De ethiek van het onderwijzersberoep rond 1900 | Amsterdam University Press Journals Online
Volume 41, Issue 1
  • ISSN: 1567-7109
  • E-ISSN: 2468-1652



Around 1900, lively discussions arose on the teaching profession and its ethics, in remarkable simularity to actual discussions on this subject. Was the best education to be seen as moral education, whether and how in combination with the cognitive basics; and on the outcome of that, what kind of teacher qualities were to be required, and how to be developed? Disputes hereon were mixed with the pressing question: must pedagogical quality be defined and prescribed by scientific reasoning, or by teachers themselves on their own terms and insights?

This article compares three positions in these discussions, traced in then influential pedagogical journals: Herbart-followers, as defenders of science based teacher quality; their fierce adversaries in the upcoming teacher union, led by Theo Thijssen; and educational reformers striving for nuanced or deliberatly doubting viewpoints on all this. This third position was favoured by Jan Ligthart and other authors in the journal he drifted.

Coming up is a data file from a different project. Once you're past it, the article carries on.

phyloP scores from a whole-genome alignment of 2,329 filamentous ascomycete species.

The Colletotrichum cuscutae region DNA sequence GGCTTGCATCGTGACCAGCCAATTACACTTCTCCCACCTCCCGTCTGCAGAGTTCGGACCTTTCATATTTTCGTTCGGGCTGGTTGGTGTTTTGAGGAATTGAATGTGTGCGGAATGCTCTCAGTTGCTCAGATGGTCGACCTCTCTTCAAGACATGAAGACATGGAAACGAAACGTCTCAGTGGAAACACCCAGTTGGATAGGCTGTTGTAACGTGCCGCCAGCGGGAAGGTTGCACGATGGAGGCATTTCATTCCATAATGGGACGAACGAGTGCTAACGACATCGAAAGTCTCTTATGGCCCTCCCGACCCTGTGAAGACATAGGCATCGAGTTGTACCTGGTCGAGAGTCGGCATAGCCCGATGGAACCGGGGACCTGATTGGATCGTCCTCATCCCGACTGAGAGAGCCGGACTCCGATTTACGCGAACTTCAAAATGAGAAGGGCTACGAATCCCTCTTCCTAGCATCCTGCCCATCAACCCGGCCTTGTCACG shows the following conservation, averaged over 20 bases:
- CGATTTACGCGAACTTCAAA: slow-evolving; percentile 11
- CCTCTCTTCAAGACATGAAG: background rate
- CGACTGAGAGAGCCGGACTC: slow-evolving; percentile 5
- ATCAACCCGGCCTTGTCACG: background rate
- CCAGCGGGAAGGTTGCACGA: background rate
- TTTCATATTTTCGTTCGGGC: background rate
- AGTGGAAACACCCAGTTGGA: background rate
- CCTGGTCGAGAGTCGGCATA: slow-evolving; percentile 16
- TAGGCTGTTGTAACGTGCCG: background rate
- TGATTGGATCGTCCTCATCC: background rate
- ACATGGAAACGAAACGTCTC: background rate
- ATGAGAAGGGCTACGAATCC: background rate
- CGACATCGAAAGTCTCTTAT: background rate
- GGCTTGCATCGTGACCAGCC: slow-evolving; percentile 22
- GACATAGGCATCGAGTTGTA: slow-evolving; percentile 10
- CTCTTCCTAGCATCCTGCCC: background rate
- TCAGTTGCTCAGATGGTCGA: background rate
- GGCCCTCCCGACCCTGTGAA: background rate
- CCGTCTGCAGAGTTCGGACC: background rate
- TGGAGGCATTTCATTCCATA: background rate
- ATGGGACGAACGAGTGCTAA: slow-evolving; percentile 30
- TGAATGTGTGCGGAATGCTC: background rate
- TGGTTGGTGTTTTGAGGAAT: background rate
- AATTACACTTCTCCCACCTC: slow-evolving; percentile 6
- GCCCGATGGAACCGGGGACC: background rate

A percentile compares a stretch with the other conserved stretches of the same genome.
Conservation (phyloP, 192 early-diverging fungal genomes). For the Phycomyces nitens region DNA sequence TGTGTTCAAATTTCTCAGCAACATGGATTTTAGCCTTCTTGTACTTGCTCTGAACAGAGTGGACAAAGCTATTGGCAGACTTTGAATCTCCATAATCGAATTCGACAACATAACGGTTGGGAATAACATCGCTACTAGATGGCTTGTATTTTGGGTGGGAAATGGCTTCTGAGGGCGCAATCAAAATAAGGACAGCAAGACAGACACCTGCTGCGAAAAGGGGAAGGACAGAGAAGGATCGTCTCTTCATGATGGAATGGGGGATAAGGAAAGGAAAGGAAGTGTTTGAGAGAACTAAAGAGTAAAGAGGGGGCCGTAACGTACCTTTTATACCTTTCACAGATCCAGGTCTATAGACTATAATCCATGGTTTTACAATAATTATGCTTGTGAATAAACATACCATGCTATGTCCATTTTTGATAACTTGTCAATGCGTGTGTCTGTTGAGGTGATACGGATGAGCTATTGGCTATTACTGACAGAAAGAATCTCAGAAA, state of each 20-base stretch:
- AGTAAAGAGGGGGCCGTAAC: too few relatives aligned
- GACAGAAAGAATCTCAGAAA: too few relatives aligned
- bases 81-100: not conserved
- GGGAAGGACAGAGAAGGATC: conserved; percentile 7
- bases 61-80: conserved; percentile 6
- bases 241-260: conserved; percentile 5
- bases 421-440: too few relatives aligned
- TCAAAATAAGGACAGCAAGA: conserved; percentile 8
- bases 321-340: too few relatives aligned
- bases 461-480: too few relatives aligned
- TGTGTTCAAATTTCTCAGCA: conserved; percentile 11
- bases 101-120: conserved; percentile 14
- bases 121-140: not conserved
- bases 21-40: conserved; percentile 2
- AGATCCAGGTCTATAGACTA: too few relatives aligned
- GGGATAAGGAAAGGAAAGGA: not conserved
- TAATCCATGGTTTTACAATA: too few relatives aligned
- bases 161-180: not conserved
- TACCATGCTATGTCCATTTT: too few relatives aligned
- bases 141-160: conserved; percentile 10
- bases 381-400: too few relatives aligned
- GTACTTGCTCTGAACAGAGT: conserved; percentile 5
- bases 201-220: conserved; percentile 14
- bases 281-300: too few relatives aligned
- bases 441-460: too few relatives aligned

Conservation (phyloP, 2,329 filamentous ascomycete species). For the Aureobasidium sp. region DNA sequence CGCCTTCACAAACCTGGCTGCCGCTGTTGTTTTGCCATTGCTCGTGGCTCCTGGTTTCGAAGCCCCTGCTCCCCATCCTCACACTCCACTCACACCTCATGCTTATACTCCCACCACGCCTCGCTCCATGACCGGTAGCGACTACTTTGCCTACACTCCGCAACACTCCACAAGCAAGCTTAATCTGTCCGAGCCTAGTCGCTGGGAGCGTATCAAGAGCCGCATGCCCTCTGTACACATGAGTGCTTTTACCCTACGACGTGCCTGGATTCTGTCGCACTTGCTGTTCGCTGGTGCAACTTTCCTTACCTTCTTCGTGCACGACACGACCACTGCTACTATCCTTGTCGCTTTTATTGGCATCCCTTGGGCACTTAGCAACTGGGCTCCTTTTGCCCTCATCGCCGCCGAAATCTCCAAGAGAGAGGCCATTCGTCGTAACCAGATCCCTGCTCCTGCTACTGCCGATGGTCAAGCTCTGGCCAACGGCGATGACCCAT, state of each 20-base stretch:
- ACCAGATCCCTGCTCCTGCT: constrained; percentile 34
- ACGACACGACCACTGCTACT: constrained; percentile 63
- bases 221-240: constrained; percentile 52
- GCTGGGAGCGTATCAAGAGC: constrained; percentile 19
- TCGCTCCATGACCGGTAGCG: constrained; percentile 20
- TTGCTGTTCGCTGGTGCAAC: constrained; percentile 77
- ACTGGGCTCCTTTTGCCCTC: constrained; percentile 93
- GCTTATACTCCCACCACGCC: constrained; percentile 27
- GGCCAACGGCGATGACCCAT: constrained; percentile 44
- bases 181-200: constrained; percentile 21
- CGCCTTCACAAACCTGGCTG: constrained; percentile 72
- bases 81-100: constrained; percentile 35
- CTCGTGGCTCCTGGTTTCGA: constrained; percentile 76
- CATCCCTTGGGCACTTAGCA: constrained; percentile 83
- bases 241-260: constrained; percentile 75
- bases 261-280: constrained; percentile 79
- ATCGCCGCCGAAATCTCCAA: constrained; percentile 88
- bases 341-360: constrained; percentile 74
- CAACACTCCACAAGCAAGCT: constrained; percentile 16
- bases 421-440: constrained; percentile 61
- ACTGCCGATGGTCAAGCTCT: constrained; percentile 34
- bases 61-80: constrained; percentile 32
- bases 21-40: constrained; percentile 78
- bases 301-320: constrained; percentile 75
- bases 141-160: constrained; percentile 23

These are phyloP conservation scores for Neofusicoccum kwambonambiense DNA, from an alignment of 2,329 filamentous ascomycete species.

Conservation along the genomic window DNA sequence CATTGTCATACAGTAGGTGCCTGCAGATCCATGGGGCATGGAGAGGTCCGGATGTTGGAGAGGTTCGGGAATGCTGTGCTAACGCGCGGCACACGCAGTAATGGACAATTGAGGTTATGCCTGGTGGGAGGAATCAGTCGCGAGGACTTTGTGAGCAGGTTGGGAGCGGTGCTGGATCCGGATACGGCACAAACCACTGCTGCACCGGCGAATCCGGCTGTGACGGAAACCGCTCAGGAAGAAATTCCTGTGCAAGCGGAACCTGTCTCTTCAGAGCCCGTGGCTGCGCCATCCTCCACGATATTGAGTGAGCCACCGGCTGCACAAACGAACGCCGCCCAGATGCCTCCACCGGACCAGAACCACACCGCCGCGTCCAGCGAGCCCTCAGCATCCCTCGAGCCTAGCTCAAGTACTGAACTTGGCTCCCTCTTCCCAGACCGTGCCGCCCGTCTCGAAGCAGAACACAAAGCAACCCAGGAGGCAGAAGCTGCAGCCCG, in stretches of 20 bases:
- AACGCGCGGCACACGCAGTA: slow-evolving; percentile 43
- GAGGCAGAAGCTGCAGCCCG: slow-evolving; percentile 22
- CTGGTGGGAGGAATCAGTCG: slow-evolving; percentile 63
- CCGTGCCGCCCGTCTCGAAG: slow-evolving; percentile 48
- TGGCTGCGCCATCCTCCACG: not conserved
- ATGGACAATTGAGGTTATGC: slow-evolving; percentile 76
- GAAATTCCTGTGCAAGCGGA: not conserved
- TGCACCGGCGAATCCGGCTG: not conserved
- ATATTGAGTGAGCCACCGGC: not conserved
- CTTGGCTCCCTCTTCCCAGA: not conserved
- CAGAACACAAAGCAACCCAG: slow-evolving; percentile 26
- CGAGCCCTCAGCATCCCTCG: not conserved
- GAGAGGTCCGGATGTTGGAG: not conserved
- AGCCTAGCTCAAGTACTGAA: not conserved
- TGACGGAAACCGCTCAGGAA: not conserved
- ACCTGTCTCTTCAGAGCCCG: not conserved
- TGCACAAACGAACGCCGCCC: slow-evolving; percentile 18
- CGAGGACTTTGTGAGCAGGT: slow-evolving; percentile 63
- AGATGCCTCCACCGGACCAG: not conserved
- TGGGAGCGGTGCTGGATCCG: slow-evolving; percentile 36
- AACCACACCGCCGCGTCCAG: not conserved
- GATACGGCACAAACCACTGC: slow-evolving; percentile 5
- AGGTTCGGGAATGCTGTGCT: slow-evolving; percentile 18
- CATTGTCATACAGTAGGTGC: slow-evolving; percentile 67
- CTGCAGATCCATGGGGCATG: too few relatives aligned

Interestingly, all parties declared the teachers personality of the uppermost importance for educational quality. In Thijssens circle however, this personality was depicted as a real male, autonomously leading his classroom without ethical fuss. While around Ligthart, good teachership sprang from the capacity to empathize with pupils – including their unwillingness to be educated – but enriched by self-insight in ones own personal development, with the inevitable conflicts and doubts thereabouts. This perspective, gradually growing in Ligtharts writings, was otherwise mostly expressed by female authors. The article leads to persistently awkward discussion points, including gender questions, regarding the teaching profession.


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